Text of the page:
When Everyday Foods are Hard to Digest                                  

 

At some point as many as 20% of adults suffer from a painful digestive disorder that is difficult to diagnose and has no cure.  Treatment is hit-or-miss, and many sufferers never seek help because they find symptoms hard to discuss.  Irritable bowel syndrome (IBS) has long baffled gastro-intestinal experts.  Some think it is caused by imbalances in gut bacteria; others point to psychological stress.  Now, a small but growing contingent of specialists is focusing on food intolerances as a possible culprit—and a new dietary approach, called the low FODMAPs diet, is gaining attention.

The theory is that many people with IBS have trouble absorbing certain carbohydrates in their small intestines.  Large molecules of those foods travel to the colon, where they are attacked by bacteria and ferment, creating the telltale symptoms of gas, bloating, constipation or diarrhea.   A long list of foods-- including dairy products, some fruits and vegetables, wheat, rye, corn syrup and artificial sweeteners—can potentially create problems in susceptible people.  Collectively, they’re known as FODMAPs, an acronym that stands for Fermentable Oligosaccharides, Disaccharides, Monosaccharides and Polyols.  Polyols are also known as sugar alcohols.

The low FODMAPs diet recommends eliminating all of those foods for a period of six to eight weeks, and then gradually adding back one group after another to identify which cause the most trouble.  Eventually many IBS sufferers find they can tolerate most foods on the list as long as they keep the total amount of FODMAPs under a certain level. (It’s not like having celiac disease where people can never eat gluten.)  Some small studies have shown that  the diet can reduce IBS symptoms in about 75% of sufferers—higher than other diet or medication approaches.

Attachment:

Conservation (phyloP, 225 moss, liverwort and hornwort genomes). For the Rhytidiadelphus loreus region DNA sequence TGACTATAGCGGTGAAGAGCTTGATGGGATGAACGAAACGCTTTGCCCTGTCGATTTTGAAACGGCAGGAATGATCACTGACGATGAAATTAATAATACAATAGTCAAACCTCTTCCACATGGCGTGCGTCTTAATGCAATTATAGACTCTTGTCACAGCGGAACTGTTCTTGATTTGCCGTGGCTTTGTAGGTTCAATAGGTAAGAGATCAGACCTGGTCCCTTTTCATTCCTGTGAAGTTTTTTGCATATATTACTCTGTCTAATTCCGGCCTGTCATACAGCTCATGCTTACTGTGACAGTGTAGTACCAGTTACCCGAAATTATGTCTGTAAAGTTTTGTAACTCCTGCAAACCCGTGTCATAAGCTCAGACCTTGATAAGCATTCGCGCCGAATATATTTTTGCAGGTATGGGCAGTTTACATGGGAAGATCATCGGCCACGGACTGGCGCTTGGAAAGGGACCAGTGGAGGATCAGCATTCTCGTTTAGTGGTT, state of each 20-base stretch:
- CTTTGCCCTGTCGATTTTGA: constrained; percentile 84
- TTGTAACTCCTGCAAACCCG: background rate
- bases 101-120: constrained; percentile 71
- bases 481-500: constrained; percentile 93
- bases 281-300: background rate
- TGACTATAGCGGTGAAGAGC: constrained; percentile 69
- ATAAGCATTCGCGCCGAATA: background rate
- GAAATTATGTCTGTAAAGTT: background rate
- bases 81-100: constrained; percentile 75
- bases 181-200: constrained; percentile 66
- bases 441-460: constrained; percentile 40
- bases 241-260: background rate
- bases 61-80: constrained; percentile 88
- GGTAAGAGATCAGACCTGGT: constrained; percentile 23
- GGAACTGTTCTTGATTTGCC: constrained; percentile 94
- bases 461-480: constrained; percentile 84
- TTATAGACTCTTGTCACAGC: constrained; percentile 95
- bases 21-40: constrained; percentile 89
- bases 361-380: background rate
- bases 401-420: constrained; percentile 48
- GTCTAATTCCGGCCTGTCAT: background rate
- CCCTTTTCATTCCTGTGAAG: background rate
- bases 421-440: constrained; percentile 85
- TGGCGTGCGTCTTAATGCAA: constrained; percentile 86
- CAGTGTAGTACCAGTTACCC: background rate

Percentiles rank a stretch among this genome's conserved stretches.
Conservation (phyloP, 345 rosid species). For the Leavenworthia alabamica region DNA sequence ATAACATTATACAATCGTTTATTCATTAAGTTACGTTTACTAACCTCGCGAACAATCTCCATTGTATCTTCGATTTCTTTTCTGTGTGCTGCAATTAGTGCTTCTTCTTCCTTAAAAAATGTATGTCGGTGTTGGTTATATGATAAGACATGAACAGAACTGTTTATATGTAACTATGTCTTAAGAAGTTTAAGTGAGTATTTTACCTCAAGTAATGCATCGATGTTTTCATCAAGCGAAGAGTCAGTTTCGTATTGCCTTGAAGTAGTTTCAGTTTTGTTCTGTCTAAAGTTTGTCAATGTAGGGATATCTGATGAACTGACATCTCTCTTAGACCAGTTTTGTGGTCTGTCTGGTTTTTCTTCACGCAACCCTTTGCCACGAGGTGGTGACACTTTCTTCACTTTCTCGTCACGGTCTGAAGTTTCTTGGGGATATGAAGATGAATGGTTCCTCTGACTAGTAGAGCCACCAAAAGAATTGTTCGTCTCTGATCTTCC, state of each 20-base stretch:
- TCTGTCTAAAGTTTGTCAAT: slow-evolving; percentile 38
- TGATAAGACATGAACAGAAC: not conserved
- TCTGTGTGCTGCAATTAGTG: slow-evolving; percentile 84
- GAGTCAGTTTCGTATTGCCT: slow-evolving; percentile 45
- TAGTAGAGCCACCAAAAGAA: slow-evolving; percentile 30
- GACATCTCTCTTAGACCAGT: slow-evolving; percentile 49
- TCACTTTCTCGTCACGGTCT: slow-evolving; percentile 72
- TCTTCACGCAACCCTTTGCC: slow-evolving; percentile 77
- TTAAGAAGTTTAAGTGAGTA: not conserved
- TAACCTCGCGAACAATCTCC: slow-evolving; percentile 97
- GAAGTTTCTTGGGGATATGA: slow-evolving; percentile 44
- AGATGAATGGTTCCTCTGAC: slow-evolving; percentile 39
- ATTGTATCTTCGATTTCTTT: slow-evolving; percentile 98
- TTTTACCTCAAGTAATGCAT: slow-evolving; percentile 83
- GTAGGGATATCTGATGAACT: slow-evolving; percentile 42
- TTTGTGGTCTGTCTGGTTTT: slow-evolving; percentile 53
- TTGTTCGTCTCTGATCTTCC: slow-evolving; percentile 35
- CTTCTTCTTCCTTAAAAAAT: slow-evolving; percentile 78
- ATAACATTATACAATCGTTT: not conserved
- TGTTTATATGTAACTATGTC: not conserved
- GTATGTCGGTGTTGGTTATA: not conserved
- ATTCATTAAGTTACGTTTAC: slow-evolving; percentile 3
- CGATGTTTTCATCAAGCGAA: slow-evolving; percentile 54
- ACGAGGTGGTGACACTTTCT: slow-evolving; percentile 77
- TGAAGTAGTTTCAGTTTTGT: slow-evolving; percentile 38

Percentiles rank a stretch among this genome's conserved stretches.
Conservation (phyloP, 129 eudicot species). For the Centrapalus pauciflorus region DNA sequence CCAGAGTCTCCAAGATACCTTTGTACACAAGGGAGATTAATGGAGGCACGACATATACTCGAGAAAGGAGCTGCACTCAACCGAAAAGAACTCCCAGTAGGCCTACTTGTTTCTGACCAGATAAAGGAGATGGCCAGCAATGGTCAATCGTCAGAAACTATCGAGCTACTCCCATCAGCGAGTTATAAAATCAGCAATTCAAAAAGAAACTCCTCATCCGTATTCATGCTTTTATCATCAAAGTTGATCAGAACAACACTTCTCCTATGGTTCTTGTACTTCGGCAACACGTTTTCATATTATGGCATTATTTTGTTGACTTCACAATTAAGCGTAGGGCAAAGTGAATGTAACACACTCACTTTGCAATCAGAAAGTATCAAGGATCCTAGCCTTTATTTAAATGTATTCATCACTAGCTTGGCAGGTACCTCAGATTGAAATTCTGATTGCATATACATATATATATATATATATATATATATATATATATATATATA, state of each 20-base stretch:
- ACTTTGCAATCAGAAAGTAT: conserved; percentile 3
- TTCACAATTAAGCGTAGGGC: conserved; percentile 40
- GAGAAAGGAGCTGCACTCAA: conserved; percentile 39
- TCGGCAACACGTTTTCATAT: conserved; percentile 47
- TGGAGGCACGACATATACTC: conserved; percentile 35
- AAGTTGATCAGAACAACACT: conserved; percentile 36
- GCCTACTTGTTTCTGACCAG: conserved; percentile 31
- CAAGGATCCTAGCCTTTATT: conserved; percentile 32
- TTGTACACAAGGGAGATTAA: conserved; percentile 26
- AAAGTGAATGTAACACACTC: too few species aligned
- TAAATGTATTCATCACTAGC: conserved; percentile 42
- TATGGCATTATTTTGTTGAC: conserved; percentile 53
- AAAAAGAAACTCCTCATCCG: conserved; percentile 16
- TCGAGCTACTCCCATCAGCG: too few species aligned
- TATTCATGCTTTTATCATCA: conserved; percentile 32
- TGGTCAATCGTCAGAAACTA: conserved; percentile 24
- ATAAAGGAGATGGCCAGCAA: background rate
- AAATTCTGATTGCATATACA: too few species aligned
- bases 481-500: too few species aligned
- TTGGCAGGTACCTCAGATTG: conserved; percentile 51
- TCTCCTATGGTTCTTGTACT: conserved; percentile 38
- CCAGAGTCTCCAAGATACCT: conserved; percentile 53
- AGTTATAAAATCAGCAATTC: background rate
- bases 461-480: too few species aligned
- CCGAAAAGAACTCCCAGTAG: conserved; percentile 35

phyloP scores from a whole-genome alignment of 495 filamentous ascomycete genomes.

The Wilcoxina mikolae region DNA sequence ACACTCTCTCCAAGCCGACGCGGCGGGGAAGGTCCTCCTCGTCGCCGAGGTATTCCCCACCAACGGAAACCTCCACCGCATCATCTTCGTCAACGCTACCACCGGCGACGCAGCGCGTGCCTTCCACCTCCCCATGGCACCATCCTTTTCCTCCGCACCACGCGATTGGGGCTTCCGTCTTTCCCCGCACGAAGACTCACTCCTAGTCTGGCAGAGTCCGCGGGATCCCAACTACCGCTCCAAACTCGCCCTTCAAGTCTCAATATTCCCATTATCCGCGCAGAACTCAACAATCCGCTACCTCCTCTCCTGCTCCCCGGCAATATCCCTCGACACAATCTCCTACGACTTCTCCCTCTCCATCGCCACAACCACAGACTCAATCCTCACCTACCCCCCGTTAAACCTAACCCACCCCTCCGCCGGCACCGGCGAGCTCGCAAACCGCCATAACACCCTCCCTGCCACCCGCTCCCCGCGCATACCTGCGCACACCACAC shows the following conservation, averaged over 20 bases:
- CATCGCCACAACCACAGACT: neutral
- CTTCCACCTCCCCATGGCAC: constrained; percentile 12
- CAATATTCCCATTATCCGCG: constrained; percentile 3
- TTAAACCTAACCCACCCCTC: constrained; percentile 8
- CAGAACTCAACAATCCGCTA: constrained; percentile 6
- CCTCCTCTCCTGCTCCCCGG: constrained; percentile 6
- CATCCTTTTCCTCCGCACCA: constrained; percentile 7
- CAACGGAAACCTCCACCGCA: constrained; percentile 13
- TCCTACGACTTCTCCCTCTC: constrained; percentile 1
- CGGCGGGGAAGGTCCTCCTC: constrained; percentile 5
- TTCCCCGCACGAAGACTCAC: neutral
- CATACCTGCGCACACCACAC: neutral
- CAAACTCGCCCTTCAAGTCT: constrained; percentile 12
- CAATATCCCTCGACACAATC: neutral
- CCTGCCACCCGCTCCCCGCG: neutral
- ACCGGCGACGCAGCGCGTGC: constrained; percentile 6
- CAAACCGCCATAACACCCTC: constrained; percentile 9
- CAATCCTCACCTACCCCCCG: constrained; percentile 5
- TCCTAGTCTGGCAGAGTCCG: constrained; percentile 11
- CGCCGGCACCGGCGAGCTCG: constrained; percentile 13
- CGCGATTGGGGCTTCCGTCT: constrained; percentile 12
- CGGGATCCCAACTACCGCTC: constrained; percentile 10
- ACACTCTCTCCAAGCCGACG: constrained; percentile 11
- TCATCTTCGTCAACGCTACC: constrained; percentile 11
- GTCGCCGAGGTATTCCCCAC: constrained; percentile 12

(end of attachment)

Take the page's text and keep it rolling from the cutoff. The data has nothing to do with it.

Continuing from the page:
Although the low FODMAPs diet is relatively unknown in the US, a presentation about it at the American College of Gastroenterology conference drew a rapt audience.  Word is also spreading among those who suffer with a multitude of GI problems.  Many who have tried it can’t believe how much it’s changed their lives.  Understanding what one can and cannot eat can alleviate symptoms for the first time in some sufferers’ lives.  One of the biggest advantages is that it puts people in control of what they need to do to avoid symptoms. 

The FODMAPs approach doesn’t make everybody better, but it makes a lot of people significantly better.  Because so many foods have FODMAP components and reintroducing them can be tricky, IBS sufferers shouldn’t try the diet on their own.   A growing number of dietitians are being trained, and many GI physicians can assist patients in understanding the diet.  GI doctors can also rule out more serious causes of symptoms, such as celiac disease, inflammatory bowel disease, or colon cancer. 

 

Please click this FODMAPS  link to review the article and FODMAP chart.

 

Source: Melinda Beck, The Wall Street Journal